Some gains, some losses
Oregon’s 2014, four-year graduation rate is the highest it's been in six years, according to data released today by the Department of Education.
The state improved its graduation rate about 3 percent, from 68.7 percent in 2013 to 72 percent in 2014, bringing the state slightly closer to Gov. John Kitzhaber’s goal of having a 100 percent high school graduation rate by 2025.
Locally, both North and South Medford high schools’ four-year graduation rates exceeded the state average in 2014. However, Medford School District’s four-year graduation rate dropped, from 67.3 percent in 2013 to 65.2 percent in 2014, despite a nearly 4 percent increase at Central Medford High School and a nearly 2 percent increase at North Medford High School.
Currently, the district’s graduation rate places it in the bottom 25 percent of districts statewide.
South’s four-year graduation rate dropped from 84.9 percent in 2013 to 77.8 percent last year, though it still has the highest rate in the district. Principal Kevin Campbell said the school is always assessing its interventions and, in recent years, has been able to raise its writing and math scores “significantly.”
“At South, there was a group of kids who just had more to overcome, and we are very proud of that class,” said Todd Bloomquist, Medford’s director of secondary education. “And more will finish up this next year and be counted in the five-year graduation rate.”
At Central Medford High School, an additional nine students were able to graduate in 2014 thanks to the school’s summer interventions, said Bloomquist.
As part of its board goals, the Medford School District aims at having an 80 percent graduation rate by 2017, a 90 percent graduation rate by 2020 and, per the governor’s instructions, a 100 percent graduation rate by 2025.
“There’s definitely a sense of urgency because we want all our kids to graduate and move successfully on to the next step,” said Bloomquist.
“And as we start doing more interventions, we’ll begin to see the impact of those, but that will take a couple years,” he added.
Over the next five years, Medford schools Superintendent Brian Shumate intends to implement a new “pathways” concept in which students declare a “major” before entering high school and then pursue that area of interest over their high school career.
“I’m trying to create a different school experience where kids come to school and are connected with something in the school,” Shumate said.
Students could choose from academic, artistic, career-tech and pre-professional pathways and get involved in co-curricular activities.
Shumate said he is assessing what the district currently has to offer and, in the meantime, the graduation rates “show us the work we have in front of us.”
In addition to Central and North Medford high schools, Phoenix High School, Ashland High School and Central Point’s Crater Renaissance Academy and Crater Academy of Health and Public Services experienced gains in their four-year graduation rates.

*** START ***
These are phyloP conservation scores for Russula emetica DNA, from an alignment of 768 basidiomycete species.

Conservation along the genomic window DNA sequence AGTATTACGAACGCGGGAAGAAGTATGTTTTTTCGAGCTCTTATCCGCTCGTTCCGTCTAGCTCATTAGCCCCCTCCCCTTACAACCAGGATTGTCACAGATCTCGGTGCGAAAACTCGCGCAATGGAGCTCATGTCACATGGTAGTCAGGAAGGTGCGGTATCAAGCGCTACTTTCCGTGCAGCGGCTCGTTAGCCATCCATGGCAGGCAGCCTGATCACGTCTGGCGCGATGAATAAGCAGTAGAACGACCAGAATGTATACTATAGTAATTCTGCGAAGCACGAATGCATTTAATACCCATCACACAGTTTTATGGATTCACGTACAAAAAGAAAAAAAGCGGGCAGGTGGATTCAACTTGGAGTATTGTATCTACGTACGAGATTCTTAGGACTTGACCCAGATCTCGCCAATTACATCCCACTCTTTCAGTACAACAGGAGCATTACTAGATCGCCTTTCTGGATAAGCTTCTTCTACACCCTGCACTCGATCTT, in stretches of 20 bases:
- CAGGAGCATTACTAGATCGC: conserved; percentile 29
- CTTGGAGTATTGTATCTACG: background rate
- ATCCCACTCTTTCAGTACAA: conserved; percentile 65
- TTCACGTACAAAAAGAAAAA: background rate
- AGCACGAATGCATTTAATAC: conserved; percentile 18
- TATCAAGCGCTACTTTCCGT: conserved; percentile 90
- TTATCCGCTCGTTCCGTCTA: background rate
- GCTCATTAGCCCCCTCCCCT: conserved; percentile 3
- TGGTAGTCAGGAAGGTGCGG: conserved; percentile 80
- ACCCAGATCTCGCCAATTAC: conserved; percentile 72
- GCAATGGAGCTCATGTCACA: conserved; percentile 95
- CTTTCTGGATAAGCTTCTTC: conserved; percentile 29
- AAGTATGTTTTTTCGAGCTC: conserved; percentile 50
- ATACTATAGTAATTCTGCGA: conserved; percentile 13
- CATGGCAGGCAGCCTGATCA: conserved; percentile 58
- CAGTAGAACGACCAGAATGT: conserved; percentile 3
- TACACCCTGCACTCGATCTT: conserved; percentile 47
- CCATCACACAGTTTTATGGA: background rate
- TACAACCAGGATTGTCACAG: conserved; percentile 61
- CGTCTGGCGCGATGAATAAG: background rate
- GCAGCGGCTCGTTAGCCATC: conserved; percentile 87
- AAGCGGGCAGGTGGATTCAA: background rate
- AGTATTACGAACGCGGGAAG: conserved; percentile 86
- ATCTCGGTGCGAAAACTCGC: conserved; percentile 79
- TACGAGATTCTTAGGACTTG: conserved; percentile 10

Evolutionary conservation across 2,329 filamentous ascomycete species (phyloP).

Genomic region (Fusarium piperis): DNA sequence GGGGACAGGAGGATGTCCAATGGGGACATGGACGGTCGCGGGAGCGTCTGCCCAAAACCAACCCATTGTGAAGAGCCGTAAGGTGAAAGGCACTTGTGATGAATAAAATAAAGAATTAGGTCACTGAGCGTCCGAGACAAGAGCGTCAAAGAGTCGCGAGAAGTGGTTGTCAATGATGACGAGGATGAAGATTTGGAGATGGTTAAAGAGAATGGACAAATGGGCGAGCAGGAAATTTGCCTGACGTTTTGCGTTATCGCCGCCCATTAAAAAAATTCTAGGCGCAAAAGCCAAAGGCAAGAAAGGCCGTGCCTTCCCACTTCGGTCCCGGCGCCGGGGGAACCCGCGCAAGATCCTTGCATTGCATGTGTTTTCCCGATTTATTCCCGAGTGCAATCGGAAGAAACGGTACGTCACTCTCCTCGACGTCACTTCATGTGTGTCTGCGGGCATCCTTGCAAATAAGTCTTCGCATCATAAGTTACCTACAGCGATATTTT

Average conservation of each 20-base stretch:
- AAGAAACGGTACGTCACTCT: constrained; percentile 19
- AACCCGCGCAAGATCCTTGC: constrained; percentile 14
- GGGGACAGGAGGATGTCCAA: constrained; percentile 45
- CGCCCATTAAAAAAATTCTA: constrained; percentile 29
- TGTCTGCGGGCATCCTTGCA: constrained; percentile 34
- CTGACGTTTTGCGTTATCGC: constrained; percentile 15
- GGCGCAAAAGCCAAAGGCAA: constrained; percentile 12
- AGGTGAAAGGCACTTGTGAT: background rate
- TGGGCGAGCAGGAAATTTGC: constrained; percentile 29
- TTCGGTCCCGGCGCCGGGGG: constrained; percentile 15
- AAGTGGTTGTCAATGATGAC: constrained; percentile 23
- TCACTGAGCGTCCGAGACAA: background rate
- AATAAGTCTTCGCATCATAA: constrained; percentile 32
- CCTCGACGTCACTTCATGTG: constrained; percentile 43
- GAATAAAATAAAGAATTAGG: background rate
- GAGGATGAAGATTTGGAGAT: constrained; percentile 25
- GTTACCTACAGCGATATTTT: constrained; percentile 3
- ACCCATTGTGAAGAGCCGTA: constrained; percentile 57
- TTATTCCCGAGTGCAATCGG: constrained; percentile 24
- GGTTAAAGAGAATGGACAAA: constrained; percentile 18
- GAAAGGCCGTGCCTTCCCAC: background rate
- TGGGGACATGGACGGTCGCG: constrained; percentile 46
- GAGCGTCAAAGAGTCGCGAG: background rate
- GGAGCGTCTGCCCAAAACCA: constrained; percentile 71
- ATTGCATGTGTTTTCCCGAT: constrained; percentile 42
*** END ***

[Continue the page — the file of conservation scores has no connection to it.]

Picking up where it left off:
Phoenix High’s graduation rate increased nearly 4 percent since 2013, which Principal Jani Hale credits to the collaborative efforts of staff and the use of data to inform decisions.
“It’s the systems that a school puts in place that ensure that everyone is on the same page, no one is left behind and we’re not duplicating services,” Hale said.
Not only did the school increase its graduation rate but also nearly closed the achievement gap. In 2014, it boasted an 84.1 percent graduation rate for white students and an 83.6 percent graduation rate for Latino students. In some other districts, the graduation rate for Latino students was between 9 and 18 percent less than the graduation rate for white students.
“Now our job is to sustain our work and continue,” Hale said. “And that’s a challenge.”
In Eagle Point, the high school had a 73.1 percent graduation rate but the district average was brought down to 56.1 percent because its alternative school, the Upper Rogue Center for Educational Opportunities, had a 0 percent graduation rate. But Eagle Point Human Resources Director Allen Barber warns that URCEO’s graduation rate doesn't “tell the whole story.”
“We send kids there to get back on track or to take their GED,” he said. “We want them to come back and finish at the high school either in their fourth or fifth year.”
Nevertheless, the district doesn't want to make excuses for its graduation rates, Barber said.
“We didn't want to drop seven points, but we are happy that we’re above the state average,” he said.
Oregon's graduation rate is its highest since before 2008-09, when the state adopted its current reporting methodology.
Last year was the first year the state recognized modified diplomas in the four-year graduation rate. Previously, students earning modified diplomas were counted as “completers” rather than graduates.
Also new in 2013-14, the state started counting students who had met the requirements for a diploma — even if they had not received it — in the four-year graduation rate. Deputy State Superintendent Rob Saxton said in a news release that the new method for calculating graduation rates lends itself to a “clearer, more accurate, and complete picture of how many students our schools are helping to reach this important milestone.”
As a result of these changes, an additional 1,800 students were counted in the 2014 four-year cohort.
In 2013, of the 49 states that submitted their high school graduation rates, Oregon ranked No. 49, according to data provided by the U.S. Department of Education.
However, educators statewide contend that Oregon’s 2013 graduation rate does not reflect modified diplomas, which were counted in the graduation rates of many other states, nor does it take into account that Oregon requires more credits to graduate than many other states.